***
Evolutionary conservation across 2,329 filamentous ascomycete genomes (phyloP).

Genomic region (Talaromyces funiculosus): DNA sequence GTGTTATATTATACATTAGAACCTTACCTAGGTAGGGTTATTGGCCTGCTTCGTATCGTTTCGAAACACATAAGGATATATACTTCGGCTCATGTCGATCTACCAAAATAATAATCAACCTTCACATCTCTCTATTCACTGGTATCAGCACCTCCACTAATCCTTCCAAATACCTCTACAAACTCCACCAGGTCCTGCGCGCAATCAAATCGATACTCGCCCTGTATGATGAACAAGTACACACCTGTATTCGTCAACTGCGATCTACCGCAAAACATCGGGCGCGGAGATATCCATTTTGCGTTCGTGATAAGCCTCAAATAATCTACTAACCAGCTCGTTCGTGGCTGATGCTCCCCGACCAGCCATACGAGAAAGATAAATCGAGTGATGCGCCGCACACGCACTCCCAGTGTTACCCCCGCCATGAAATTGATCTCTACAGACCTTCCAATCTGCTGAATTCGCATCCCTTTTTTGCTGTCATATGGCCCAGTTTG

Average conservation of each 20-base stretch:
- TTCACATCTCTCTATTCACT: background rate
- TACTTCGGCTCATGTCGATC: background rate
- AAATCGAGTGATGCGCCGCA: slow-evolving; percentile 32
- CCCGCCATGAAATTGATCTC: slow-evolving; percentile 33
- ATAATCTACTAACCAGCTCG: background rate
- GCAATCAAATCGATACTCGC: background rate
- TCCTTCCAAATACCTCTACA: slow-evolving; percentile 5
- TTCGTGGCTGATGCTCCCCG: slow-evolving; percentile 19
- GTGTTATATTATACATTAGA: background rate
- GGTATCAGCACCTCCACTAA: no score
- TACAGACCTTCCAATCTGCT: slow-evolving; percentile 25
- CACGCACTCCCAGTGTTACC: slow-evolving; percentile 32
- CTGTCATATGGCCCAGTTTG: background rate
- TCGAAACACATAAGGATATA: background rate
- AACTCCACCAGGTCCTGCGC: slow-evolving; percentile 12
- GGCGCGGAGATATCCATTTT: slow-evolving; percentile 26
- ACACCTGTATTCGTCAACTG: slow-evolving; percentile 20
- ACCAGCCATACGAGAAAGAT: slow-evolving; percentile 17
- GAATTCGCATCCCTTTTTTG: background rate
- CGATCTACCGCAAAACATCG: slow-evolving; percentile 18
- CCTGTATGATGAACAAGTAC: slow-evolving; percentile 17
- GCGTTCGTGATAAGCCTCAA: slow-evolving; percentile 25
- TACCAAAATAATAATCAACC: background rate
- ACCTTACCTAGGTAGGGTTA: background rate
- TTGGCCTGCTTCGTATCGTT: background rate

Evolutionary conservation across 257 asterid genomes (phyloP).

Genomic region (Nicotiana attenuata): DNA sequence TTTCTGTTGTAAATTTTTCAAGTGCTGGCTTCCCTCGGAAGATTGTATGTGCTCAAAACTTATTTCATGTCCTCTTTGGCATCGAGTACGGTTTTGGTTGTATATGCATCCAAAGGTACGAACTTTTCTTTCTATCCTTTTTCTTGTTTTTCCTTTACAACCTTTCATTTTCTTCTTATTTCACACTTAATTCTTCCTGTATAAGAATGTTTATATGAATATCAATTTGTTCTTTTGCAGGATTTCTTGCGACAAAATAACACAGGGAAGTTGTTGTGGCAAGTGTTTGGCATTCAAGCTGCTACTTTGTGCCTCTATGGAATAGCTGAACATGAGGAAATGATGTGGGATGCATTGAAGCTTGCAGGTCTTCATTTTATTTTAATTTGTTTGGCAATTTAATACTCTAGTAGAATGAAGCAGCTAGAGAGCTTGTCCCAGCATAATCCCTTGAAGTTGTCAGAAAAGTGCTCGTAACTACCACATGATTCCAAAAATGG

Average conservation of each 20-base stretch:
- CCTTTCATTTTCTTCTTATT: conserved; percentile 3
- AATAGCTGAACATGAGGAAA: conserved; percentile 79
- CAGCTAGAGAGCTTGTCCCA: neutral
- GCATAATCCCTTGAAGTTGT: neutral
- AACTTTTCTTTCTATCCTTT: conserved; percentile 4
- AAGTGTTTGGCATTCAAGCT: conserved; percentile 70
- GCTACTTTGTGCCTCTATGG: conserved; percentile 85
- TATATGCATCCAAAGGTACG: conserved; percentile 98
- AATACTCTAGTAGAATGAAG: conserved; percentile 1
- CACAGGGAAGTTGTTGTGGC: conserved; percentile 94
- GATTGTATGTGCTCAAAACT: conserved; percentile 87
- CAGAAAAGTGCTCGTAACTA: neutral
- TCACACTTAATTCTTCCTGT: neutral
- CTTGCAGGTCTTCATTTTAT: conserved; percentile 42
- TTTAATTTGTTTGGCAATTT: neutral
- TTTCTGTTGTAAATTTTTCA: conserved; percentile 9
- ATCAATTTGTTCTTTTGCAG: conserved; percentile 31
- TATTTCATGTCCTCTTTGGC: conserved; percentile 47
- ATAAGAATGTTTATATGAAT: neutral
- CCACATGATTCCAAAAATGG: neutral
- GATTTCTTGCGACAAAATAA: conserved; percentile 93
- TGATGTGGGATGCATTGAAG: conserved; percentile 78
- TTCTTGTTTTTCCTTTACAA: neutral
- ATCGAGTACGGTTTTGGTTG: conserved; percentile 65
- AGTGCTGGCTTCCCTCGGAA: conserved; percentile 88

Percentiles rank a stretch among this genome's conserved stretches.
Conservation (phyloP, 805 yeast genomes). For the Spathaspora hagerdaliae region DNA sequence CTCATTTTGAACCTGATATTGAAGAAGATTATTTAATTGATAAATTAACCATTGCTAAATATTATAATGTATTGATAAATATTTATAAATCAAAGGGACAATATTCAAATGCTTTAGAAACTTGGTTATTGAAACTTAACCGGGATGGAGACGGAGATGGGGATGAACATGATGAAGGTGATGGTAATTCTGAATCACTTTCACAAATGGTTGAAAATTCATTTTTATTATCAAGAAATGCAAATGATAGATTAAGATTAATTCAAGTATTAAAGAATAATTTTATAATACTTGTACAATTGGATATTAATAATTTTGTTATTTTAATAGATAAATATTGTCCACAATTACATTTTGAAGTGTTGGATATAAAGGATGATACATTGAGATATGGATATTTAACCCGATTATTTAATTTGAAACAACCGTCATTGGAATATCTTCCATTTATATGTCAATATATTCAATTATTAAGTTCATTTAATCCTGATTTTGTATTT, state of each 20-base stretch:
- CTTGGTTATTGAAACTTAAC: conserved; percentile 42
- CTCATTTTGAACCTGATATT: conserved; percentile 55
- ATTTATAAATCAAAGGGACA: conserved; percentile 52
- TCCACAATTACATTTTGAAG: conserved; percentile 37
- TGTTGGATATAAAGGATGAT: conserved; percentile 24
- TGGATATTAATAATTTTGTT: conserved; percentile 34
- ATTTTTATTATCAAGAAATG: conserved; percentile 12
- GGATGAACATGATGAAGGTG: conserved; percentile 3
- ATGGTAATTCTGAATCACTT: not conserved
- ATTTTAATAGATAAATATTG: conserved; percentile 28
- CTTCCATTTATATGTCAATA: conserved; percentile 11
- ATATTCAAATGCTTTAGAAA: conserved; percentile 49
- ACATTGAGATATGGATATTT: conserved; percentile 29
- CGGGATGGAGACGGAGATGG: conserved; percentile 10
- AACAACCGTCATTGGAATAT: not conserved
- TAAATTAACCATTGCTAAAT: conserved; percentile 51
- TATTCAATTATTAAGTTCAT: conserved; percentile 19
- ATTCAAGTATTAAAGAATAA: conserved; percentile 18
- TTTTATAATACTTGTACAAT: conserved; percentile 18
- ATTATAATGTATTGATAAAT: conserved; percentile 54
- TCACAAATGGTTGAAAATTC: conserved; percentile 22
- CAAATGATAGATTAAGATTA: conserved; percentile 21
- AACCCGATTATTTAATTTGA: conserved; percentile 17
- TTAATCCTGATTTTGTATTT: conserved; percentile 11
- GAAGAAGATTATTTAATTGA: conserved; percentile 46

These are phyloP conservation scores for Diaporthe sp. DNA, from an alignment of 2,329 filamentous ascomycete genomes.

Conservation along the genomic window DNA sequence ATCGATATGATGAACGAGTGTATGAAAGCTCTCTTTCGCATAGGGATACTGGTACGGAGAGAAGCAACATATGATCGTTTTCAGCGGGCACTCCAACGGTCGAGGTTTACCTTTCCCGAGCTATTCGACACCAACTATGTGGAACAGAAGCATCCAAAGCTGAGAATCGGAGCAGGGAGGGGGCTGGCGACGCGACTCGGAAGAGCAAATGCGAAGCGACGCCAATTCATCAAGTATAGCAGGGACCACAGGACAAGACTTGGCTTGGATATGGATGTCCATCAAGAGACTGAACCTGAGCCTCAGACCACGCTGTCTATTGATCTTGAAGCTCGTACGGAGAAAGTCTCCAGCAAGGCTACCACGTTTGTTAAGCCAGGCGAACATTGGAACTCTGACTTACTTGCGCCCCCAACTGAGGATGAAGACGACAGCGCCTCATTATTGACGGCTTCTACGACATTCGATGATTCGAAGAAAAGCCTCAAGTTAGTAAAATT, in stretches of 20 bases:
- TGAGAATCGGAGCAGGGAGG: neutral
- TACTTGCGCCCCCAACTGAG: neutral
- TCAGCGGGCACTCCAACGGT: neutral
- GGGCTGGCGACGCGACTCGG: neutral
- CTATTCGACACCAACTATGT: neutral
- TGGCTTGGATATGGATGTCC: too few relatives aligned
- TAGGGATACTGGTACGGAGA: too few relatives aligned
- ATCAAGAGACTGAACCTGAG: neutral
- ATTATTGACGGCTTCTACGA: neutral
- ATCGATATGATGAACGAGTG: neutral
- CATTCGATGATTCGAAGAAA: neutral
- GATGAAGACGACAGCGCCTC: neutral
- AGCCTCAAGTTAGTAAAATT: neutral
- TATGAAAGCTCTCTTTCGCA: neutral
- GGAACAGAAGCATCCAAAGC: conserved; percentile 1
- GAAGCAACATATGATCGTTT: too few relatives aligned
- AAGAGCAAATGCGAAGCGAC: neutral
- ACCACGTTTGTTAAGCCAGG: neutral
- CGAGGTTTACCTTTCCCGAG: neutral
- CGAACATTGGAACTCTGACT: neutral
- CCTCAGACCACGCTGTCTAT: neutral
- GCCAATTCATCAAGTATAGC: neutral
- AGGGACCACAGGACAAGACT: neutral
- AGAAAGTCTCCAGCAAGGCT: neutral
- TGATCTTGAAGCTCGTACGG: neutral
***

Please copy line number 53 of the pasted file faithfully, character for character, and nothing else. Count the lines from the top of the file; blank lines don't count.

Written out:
- TGATGTGGGATGCATTGAAG: conserved; percentile 78